Some Other News from Around the Deep South #10
Welcome to the tenth installment of “Other News from Around the Deep South,” my quarterly look at regional news stories that may not have received so much attention.
To get things started we have al.com’s coverage of an Oklahoma man who was told by God to quit his job at TruGreen lawn service and carry a cross around the country. Marc Bounds, who prefers to be called Paul after the apostle whose letters appear in the New Testament, passed through the Birmingham area last summer with his homemade cross, which stands eight-feet-four-inches tall and weighs about 150 pounds. The image accompanying the article shows Bounds with this cross, which appears to have a bicycle-like apparatus attached to it. Not only is Bounds dedicated to his religion, he’s also pretty crafty:
The top compartment [of the cross] contains a tent that he sets up to sleep in most nights. The sides contain lanterns. The bottom part of the cross, a six-foot section, contains his clothes, a Bible, toiletries and food, such as Vienna sausages, vacuum-packed fruit salad and beef jerky.
Despite the hardships of being homeless, Bounds had been having trouble with fire ants and with “a stress fracture in his right leg.” We wish him the best!
In much darker news, a nineteen-year-old woman in Fosters, Alabama was arrested last summer for (allegedly) asking a man she met on Facebook to kill her aunt, who the teenager lived with, according to a story also from al.com. The young woman’s personal problems grew into something much worse, because she didn’t know that the would-be killer was actually her aunt (the one she wanted dead) who had created a fake profile – “Tre ‘Topdog’ Ellis” – to track her niece’s bad behavior.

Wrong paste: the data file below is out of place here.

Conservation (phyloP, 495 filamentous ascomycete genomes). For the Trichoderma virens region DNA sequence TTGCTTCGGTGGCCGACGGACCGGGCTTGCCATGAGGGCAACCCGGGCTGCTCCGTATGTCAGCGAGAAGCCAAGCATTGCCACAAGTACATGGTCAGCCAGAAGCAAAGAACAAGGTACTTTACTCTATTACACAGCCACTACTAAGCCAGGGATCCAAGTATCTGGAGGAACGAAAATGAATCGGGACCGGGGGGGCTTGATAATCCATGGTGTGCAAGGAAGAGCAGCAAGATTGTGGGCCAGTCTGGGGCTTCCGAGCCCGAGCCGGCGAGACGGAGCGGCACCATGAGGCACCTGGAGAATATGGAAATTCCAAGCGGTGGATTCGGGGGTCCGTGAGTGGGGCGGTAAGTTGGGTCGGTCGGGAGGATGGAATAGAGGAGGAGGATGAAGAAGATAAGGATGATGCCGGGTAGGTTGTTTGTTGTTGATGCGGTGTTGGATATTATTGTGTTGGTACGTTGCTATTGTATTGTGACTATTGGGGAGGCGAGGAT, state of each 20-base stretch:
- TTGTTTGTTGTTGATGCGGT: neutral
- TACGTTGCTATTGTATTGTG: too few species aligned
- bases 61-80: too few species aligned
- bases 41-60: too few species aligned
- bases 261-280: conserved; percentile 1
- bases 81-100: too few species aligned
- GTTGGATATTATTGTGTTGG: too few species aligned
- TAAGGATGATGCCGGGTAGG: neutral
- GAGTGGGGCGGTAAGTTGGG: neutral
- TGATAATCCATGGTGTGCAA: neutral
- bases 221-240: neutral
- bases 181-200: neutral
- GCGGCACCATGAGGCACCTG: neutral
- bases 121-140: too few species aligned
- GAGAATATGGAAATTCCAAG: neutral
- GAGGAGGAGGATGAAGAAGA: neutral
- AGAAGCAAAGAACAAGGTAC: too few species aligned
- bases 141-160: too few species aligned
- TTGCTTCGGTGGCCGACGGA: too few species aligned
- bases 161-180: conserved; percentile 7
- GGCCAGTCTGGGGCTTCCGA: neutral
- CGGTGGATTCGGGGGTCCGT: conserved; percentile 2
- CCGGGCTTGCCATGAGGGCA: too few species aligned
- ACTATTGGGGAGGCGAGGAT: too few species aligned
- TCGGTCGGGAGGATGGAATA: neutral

According to the deposition, less than a day after Williams was contacted by ‘Tre,’ she had given the fake man the address of her aunt’s house, invited him to come get drunk and offered to have sex with him if he would pay her $50 cell phone bill.
Reading this, I was left wondering, Who is her carrier? My cell phone bill is way more than $50.
Leaving Alabama, and moving on to larger issues: on July 31, Slate.com ran an article titled “Mississippi’s Willful Neglect” about that state’s “refusal” to implement the reforms in the Affordable Healthcare Act. After Gov. Phil Bryant said no to such ideas as expanding Medicaid and setting up healthcare exchanges, writer Jamelle Bouie tell us: “As of this month, Mississippi has an uninsured rate of more than 21 percent, a 3.34 percentage-point increase over the previous year.” The long-form piece goes on to explain how, in some states, the Affordable care Act is “failing” because it was never put into action— how can it work if you won’t even try it? Bouie also carries us beyond Mississippi into Alabama and Louisiana, states with similar approaches to “Obamacare.”
But it’s not all gloom-and-doom in Mississippi these days. The Clarion-Ledger reported in August that the University of Mississippi – affectionately called “Ole Miss” – is the #16 “party school” in the nation, according to the Princeton Review! Woohoo! Yeah, well, that’s not all. According to the same report, they are also #2 in “students studying the least” and “#18 for Greek Life.” Woohoo! again. Ole Miss was given props for being “green” and for having a “beautiful campus.” Woohoo! a third time. But the school bears the dubious distinction of being “unfriendly” to the LGBTQ community. Wait— what? So, the takeaway might be: these rankings portray Ole Miss as a lovely haven for virulently heterosexual frat types who like to party and recycle but who don’t like studying . . .